Anti-gun activists are increasingly desperate to convince Americans that they don’t need a firearm for self-defense in these uncertain times. On Tuesday, Brady president Kris Brown mocked new gun owners for purchasing a firearm over the last month, while making it clear that she doesn’t believe there’s ever a good time to buy a gun. Now The American Prospect‘s Candace McCoy is claiming that, even if the coronavirus chaos causes our economy to slip into a depression, there’s no reason to think that violent crime rates will climb, so there’s really no reason to own a firearm for self-defense.
Whether the economic meltdown of 2020 will be similar to the market crash of 1929 is currently unknown. Most economists predict a deep recession, some even using the “D-word.” Millions of people have suddenly lost their jobs and are hoping that federal aid will cover their rent, medical bills, and food costs. In the meantime, fears about the virus and mass unemployment have raised anxieties about other threats, such as crime.
The worry about crime, however, has little basis. The first crime reports emerging now after the onset of the virus spread show drastic reductions in most serious street crime—over 25 percent in New York City in the first week of the crisis.
Many people think unemployment is one of the circumstances that leads to increased crime. But research in criminology shows almost no correlation between unemployment rates and crime rates. These findings are based on data on serious felonies collected in the FBI’s Uniform Crime Reports, which measure homicides, sexual assault, robbery, aggravated assault, larceny, arson, car theft, and burglary. Unemployment is linked only to a comparatively minor crime—shoplifting—not to violent felonies.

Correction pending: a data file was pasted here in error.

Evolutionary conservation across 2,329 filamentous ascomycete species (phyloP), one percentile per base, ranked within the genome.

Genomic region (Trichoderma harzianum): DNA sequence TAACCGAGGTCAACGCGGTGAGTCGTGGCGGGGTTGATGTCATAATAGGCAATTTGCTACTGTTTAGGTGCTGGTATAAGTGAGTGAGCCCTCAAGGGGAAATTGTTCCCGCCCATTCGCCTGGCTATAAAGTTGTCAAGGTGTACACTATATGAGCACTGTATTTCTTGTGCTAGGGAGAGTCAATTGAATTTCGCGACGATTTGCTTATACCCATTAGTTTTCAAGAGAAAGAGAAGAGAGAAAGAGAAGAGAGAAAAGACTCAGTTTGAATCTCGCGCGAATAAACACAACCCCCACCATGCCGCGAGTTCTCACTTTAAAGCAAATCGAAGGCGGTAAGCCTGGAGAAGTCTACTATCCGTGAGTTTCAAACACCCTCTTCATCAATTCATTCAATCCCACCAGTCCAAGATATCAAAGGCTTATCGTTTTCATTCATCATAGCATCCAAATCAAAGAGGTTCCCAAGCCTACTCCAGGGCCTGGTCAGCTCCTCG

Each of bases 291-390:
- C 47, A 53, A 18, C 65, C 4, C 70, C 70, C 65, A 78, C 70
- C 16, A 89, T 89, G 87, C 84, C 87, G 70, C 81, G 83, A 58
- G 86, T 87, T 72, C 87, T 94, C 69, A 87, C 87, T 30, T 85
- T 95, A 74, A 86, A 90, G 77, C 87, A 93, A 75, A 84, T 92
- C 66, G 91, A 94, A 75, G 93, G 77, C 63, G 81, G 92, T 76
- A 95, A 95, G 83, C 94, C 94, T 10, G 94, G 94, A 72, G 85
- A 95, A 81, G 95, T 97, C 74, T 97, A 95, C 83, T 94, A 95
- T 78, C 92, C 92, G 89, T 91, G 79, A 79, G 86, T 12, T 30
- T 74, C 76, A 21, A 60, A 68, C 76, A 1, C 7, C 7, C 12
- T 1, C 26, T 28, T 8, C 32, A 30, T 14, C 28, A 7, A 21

First of all, it’s absurd to look one week’s worth of data in one city and declare that everything’s going to be just fine. While New York City may have seen a drop in violent crime, other cities are already dealing with a surge in violence. In Fresno, California shootings have increased this year compared to last, and in Detroit, homicides and non-fatal shootings in April of this year are nearly double what they were in 2019.
McCoy claims that during the Great Depression, crime wasn’t much of a problem, which is a gross misreading of history. The Great Depression lasted for almost a decade, and from 1929 to 1933, violent crime did increase. In fact, the U.S. homicide rate reached a high of 9.4 per 100,000 in 1933, four years after the stock market crash of 1929. It’s true that violent crime began to decline shortly afterwards, but even in 1939 the nation’s homicide rate was 6.4 per 100,000, which is higher than our current national homicide rate of 5 homicides per 100,000 (according to FBI crime stats for 2018).
The truth is that we don’t know what will happen over the next few months. During the Great Recession a decade ago, violent crime rates continued to fall, from 454 violent crimes per 100,000 people in 2008 to 380.6 per 100,000 in 2018. Hopefully that trend will continue in the tumultuous months ahead, but there’s no guarantee that will be the case. Even if it does, we know that crime isn’t going to disappear completely, and the right to keep and bear arms in self-defense will remain as important as ever.